Oncologists seek cancer detection cells in hospitals

Published: 24th September 2012 09:54 AM  |   Last Updated: 24th September 2012 09:54 AM   |  A+A-

Expressing concern over the increasing cases of cancer in the country, a team of oncologists and specialists addressed a letter to the state government and medical heads to launch Cancer Detection Cells in all the hospitals across the State to enable early diagnosis and treatment for cancer.

As much as 70 per cent of all the cancer cases detected in the country every year are in their advanced stages.

Speaking at a National Seminar on Management of Cancer held here on Sunday, Dr Sita Bhateja, president of the Indian Society of Health Administrators said that a large section of the population is diagnosed with various types of cancers at advanced stages as there are no cancer cells in hospitals that enable early diagnosis. “The government must open these cells so that people with the slightest symptoms can get themselves examined. This will save them from financial burdens that come with late treatment,” said Dr Bhateja.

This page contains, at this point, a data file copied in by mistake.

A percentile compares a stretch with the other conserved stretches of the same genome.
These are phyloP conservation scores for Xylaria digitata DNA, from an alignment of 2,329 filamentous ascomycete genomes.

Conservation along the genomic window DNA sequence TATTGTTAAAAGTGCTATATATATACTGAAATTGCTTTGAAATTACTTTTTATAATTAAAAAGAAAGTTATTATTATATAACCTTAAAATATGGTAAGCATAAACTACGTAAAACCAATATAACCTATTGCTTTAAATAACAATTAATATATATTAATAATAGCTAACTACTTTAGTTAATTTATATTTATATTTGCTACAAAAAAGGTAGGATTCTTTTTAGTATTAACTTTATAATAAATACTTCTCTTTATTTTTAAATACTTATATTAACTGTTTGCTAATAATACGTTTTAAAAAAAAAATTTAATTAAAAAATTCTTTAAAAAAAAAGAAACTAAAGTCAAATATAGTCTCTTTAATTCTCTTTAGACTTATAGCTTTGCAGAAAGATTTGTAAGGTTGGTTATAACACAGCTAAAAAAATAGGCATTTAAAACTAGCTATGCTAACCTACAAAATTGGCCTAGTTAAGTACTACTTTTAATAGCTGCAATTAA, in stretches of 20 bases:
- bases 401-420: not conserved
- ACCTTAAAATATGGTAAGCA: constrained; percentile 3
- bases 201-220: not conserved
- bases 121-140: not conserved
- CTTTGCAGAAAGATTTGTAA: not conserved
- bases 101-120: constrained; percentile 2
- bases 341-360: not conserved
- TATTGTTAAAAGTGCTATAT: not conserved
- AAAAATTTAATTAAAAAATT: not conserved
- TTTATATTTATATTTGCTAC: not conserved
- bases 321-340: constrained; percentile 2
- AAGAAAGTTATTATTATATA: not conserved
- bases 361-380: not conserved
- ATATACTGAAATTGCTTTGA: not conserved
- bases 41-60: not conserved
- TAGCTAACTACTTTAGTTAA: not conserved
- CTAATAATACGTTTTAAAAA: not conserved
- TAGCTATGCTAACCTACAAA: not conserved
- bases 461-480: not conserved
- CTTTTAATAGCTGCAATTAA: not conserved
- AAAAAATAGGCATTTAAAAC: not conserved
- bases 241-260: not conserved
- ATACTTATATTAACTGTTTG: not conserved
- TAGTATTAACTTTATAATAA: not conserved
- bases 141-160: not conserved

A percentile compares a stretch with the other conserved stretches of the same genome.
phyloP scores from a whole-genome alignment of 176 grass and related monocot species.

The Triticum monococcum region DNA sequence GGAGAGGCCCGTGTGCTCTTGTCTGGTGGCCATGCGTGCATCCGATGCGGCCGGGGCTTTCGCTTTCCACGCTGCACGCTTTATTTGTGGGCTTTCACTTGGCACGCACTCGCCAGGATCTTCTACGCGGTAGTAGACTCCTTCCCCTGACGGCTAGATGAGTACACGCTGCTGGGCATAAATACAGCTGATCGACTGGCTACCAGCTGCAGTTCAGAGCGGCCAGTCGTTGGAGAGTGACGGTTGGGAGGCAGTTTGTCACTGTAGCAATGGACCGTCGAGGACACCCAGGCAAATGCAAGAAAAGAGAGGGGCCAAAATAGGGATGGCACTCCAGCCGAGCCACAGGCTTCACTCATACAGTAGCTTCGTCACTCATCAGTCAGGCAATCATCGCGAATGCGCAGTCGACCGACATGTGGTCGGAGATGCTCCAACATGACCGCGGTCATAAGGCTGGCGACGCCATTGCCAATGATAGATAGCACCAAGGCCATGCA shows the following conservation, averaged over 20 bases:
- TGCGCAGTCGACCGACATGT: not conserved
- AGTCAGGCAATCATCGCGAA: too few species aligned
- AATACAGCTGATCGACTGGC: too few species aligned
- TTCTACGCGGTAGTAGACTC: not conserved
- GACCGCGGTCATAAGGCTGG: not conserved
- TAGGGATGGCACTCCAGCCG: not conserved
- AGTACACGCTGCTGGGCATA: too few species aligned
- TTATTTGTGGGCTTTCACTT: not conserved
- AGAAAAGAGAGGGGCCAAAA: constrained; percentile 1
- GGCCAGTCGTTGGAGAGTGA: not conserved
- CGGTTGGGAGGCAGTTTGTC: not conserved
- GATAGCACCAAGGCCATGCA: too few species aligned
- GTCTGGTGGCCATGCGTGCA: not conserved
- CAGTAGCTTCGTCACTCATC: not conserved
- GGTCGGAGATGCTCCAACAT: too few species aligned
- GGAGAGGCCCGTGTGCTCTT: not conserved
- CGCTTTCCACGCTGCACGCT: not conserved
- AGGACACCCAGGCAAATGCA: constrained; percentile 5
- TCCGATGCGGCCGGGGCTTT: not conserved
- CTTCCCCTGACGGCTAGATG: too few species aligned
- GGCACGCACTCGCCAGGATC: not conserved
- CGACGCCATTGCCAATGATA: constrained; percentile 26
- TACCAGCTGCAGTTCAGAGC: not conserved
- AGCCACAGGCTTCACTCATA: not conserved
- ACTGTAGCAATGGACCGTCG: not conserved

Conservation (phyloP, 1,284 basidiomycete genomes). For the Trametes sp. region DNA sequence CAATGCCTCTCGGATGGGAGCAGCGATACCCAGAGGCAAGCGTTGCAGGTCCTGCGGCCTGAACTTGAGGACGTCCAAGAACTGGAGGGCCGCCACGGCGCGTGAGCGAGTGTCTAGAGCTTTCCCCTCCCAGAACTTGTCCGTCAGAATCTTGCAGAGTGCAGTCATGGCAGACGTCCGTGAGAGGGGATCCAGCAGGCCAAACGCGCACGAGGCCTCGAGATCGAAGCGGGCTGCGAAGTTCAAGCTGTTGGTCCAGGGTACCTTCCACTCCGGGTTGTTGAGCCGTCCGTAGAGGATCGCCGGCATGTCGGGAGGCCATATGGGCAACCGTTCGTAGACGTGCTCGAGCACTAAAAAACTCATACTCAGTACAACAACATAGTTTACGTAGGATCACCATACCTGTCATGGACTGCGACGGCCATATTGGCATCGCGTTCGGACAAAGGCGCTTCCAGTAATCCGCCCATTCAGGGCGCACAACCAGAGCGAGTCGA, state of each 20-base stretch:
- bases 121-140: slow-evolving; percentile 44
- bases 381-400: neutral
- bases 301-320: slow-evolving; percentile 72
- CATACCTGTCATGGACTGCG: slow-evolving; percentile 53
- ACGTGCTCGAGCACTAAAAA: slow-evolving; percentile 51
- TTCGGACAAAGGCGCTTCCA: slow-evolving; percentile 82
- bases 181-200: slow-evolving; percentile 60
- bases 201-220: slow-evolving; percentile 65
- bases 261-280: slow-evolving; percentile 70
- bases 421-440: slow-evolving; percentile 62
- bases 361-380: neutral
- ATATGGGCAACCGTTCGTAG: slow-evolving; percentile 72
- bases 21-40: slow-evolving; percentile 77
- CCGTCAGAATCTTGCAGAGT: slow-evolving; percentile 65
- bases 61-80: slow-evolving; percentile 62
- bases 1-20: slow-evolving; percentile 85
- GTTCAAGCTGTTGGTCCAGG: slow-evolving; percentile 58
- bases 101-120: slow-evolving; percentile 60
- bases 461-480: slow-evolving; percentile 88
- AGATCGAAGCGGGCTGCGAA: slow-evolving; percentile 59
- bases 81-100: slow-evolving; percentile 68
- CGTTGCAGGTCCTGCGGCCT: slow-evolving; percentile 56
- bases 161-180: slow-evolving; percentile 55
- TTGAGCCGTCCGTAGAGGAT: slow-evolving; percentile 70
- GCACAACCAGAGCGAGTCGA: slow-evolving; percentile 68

Prevention and Early Detection for Effective Management, Dr Purvish M Parikh, a medical oncologist and hematologist from Mumbai said that qualified oncologists are unable to reach those who need treatment because there aren’t enough oncologists in the country. “A majority of the patients get treated only by non-oncologists,” he said.

Dr Parikh observed that preventive interventions against tobacco use must begin at secondary school levels. He called for attention to the lack of awareness about the basic self-examinations for breast cancer which is the only window to early diagnosis. “Cervical cancer incidence dropped in the early 90s with attention towards personal hygiene. But breast cancer is still not fully under control,” rued Dr Parikh.

Under the 12th Five Year Plan, the Government has decided to focus on the non-communicable diseases like hyper-tension, cancer, diabetes and stroke. “The government must create more infrastructure to treat cancer. There is also a proposal to create one cancer centre for every district and this would still mean that the country needs 100 more regional cancer centres in addition to the existing 26,” said a doctor who preferred anonymity. “But the goals to combat cancer under the 12th plan is still under debate,” he added.


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